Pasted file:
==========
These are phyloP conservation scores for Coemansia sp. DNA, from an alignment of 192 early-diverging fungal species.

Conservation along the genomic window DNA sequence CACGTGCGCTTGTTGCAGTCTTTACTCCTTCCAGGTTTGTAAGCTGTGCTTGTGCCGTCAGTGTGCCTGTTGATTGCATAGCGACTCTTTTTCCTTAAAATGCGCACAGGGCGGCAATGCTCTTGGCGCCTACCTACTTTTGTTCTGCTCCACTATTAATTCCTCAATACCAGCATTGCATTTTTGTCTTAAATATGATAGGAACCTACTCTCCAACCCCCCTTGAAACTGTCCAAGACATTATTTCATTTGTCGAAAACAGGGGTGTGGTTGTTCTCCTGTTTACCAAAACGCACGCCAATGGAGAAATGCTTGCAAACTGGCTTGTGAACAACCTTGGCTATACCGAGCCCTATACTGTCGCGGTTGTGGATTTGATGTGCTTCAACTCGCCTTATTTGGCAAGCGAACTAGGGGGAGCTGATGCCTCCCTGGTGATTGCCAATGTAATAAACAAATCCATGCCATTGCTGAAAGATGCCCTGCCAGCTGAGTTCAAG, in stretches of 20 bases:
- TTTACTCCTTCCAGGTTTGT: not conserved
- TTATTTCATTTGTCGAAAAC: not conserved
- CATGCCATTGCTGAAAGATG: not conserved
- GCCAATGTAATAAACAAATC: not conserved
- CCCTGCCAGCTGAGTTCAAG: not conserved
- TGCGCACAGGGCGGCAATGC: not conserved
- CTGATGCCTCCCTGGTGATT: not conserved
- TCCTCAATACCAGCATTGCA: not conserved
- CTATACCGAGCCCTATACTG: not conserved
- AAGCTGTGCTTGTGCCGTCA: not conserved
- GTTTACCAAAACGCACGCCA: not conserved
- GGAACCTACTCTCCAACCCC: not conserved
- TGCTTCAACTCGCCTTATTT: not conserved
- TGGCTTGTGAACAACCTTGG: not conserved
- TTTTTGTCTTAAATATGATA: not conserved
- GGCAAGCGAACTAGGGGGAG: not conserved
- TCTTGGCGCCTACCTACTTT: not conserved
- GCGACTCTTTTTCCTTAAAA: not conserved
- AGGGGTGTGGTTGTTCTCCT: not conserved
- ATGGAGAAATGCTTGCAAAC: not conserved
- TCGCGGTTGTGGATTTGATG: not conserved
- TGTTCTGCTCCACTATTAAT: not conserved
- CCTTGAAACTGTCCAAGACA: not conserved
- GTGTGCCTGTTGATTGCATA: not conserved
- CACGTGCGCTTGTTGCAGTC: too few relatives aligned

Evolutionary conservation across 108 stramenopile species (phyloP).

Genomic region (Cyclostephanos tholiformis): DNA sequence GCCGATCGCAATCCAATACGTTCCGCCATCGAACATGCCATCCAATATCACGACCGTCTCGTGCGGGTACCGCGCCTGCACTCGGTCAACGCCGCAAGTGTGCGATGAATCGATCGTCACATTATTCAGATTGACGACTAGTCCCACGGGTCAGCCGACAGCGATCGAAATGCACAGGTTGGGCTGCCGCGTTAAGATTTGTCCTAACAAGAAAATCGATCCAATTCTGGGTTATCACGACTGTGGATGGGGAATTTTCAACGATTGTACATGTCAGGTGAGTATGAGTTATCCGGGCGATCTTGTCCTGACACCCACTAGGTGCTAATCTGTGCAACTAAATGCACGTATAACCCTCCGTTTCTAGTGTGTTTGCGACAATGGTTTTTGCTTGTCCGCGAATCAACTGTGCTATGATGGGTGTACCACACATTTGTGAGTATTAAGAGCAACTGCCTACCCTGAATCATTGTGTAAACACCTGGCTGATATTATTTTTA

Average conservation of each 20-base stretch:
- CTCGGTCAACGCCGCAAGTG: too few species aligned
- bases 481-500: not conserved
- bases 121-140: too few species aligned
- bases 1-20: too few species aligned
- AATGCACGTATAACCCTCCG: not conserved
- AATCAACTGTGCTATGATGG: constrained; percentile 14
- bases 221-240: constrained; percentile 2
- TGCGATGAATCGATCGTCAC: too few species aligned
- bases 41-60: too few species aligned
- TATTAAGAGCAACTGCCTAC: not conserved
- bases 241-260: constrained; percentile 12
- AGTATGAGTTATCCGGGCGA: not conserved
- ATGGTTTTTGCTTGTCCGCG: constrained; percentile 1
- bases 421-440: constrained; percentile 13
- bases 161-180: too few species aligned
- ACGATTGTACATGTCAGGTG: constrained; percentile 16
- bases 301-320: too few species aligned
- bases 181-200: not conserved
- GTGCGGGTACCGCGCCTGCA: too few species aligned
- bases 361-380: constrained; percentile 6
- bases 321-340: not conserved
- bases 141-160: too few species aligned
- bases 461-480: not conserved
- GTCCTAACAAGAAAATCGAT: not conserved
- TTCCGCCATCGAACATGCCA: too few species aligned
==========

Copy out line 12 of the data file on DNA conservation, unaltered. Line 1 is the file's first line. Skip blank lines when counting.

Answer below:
- AAGCTGTGCTTGTGCCGTCA: not conserved